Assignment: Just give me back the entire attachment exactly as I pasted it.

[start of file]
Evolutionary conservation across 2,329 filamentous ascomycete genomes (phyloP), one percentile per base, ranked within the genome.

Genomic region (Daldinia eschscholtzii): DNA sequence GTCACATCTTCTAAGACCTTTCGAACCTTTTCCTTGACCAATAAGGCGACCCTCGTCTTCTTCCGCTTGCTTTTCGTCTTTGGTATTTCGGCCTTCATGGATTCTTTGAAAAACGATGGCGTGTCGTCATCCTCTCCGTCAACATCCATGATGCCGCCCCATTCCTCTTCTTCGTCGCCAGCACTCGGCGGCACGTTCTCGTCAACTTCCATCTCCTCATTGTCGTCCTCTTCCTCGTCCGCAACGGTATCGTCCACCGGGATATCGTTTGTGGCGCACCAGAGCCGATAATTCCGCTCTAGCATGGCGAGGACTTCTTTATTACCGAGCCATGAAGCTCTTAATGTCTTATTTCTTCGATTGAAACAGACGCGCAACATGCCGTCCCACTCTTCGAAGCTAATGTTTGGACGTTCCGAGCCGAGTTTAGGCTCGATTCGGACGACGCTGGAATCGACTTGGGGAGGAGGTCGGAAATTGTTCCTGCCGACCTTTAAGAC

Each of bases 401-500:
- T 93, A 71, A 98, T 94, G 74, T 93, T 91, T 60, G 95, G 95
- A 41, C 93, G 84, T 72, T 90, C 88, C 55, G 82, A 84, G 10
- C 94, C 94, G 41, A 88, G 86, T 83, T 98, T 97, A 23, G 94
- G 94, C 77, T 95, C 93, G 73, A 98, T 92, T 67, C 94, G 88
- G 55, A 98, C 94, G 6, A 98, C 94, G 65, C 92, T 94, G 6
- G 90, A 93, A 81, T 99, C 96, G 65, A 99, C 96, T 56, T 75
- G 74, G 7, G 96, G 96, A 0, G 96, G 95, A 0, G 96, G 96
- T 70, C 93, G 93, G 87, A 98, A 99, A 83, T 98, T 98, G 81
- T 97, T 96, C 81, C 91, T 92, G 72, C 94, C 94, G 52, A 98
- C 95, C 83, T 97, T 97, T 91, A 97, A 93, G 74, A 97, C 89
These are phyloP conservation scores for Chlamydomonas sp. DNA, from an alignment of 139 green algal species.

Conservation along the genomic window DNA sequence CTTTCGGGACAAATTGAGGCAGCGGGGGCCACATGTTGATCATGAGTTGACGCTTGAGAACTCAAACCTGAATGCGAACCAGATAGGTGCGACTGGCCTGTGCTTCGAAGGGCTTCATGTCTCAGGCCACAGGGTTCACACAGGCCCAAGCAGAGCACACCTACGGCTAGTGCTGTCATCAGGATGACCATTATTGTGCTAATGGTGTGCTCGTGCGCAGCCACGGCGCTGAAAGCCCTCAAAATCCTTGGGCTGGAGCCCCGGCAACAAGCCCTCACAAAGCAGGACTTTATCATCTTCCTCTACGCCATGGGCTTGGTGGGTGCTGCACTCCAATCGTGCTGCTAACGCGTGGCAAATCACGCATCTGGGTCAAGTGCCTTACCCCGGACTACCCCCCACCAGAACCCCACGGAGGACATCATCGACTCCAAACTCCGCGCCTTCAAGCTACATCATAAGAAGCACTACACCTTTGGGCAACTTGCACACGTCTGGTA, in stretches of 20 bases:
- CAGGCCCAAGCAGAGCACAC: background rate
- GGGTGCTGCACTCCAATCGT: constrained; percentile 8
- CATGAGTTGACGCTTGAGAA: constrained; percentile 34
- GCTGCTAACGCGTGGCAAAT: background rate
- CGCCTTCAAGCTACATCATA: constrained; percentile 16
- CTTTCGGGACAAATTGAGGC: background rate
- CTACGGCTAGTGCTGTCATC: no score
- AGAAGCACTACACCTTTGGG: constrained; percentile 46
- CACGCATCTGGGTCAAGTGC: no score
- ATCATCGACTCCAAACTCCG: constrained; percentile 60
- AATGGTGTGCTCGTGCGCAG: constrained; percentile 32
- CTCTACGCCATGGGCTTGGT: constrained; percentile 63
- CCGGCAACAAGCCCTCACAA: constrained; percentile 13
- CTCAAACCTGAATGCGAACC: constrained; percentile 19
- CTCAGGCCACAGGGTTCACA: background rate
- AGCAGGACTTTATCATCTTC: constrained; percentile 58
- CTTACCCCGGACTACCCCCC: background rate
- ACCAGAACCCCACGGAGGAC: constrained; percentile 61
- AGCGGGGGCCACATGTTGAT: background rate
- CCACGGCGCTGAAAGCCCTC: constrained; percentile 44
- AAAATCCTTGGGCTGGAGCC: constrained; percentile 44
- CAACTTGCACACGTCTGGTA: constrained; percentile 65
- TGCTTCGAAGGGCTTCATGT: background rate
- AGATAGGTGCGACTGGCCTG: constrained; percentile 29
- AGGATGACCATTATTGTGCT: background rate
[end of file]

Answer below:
Evolutionary conservation across 2,329 filamentous ascomycete genomes (phyloP), one percentile per base, ranked within the genome.

Genomic region (Daldinia eschscholtzii): DNA sequence GTCACATCTTCTAAGACCTTTCGAACCTTTTCCTTGACCAATAAGGCGACCCTCGTCTTCTTCCGCTTGCTTTTCGTCTTTGGTATTTCGGCCTTCATGGATTCTTTGAAAAACGATGGCGTGTCGTCATCCTCTCCGTCAACATCCATGATGCCGCCCCATTCCTCTTCTTCGTCGCCAGCACTCGGCGGCACGTTCTCGTCAACTTCCATCTCCTCATTGTCGTCCTCTTCCTCGTCCGCAACGGTATCGTCCACCGGGATATCGTTTGTGGCGCACCAGAGCCGATAATTCCGCTCTAGCATGGCGAGGACTTCTTTATTACCGAGCCATGAAGCTCTTAATGTCTTATTTCTTCGATTGAAACAGACGCGCAACATGCCGTCCCACTCTTCGAAGCTAATGTTTGGACGTTCCGAGCCGAGTTTAGGCTCGATTCGGACGACGCTGGAATCGACTTGGGGAGGAGGTCGGAAATTGTTCCTGCCGACCTTTAAGAC

Each of bases 401-500:
- T 93, A 71, A 98, T 94, G 74, T 93, T 91, T 60, G 95, G 95
- A 41, C 93, G 84, T 72, T 90, C 88, C 55, G 82, A 84, G 10
- C 94, C 94, G 41, A 88, G 86, T 83, T 98, T 97, A 23, G 94
- G 94, C 77, T 95, C 93, G 73, A 98, T 92, T 67, C 94, G 88
- G 55, A 98, C 94, G 6, A 98, C 94, G 65, C 92, T 94, G 6
- G 90, A 93, A 81, T 99, C 96, G 65, A 99, C 96, T 56, T 75
- G 74, G 7, G 96, G 96, A 0, G 96, G 95, A 0, G 96, G 96
- T 70, C 93, G 93, G 87, A 98, A 99, A 83, T 98, T 98, G 81
- T 97, T 96, C 81, C 91, T 92, G 72, C 94, C 94, G 52, A 98
- C 95, C 83, T 97, T 97, T 91, A 97, A 93, G 74, A 97, C 89
These are phyloP conservation scores for Chlamydomonas sp. DNA, from an alignment of 139 green algal species.

Conservation along the genomic window DNA sequence CTTTCGGGACAAATTGAGGCAGCGGGGGCCACATGTTGATCATGAGTTGACGCTTGAGAACTCAAACCTGAATGCGAACCAGATAGGTGCGACTGGCCTGTGCTTCGAAGGGCTTCATGTCTCAGGCCACAGGGTTCACACAGGCCCAAGCAGAGCACACCTACGGCTAGTGCTGTCATCAGGATGACCATTATTGTGCTAATGGTGTGCTCGTGCGCAGCCACGGCGCTGAAAGCCCTCAAAATCCTTGGGCTGGAGCCCCGGCAACAAGCCCTCACAAAGCAGGACTTTATCATCTTCCTCTACGCCATGGGCTTGGTGGGTGCTGCACTCCAATCGTGCTGCTAACGCGTGGCAAATCACGCATCTGGGTCAAGTGCCTTACCCCGGACTACCCCCCACCAGAACCCCACGGAGGACATCATCGACTCCAAACTCCGCGCCTTCAAGCTACATCATAAGAAGCACTACACCTTTGGGCAACTTGCACACGTCTGGTA, in stretches of 20 bases:
- CAGGCCCAAGCAGAGCACAC: background rate
- GGGTGCTGCACTCCAATCGT: constrained; percentile 8
- CATGAGTTGACGCTTGAGAA: constrained; percentile 34
- GCTGCTAACGCGTGGCAAAT: background rate
- CGCCTTCAAGCTACATCATA: constrained; percentile 16
- CTTTCGGGACAAATTGAGGC: background rate
- CTACGGCTAGTGCTGTCATC: no score
- AGAAGCACTACACCTTTGGG: constrained; percentile 46
- CACGCATCTGGGTCAAGTGC: no score
- ATCATCGACTCCAAACTCCG: constrained; percentile 60
- AATGGTGTGCTCGTGCGCAG: constrained; percentile 32
- CTCTACGCCATGGGCTTGGT: constrained; percentile 63
- CCGGCAACAAGCCCTCACAA: constrained; percentile 13
- CTCAAACCTGAATGCGAACC: constrained; percentile 19
- CTCAGGCCACAGGGTTCACA: background rate
- AGCAGGACTTTATCATCTTC: constrained; percentile 58
- CTTACCCCGGACTACCCCCC: background rate
- ACCAGAACCCCACGGAGGAC: constrained; percentile 61
- AGCGGGGGCCACATGTTGAT: background rate
- CCACGGCGCTGAAAGCCCTC: constrained; percentile 44
- AAAATCCTTGGGCTGGAGCC: constrained; percentile 44
- CAACTTGCACACGTCTGGTA: constrained; percentile 65
- TGCTTCGAAGGGCTTCATGT: background rate
- AGATAGGTGCGACTGGCCTG: constrained; percentile 29
- AGGATGACCATTATTGTGCT: background rate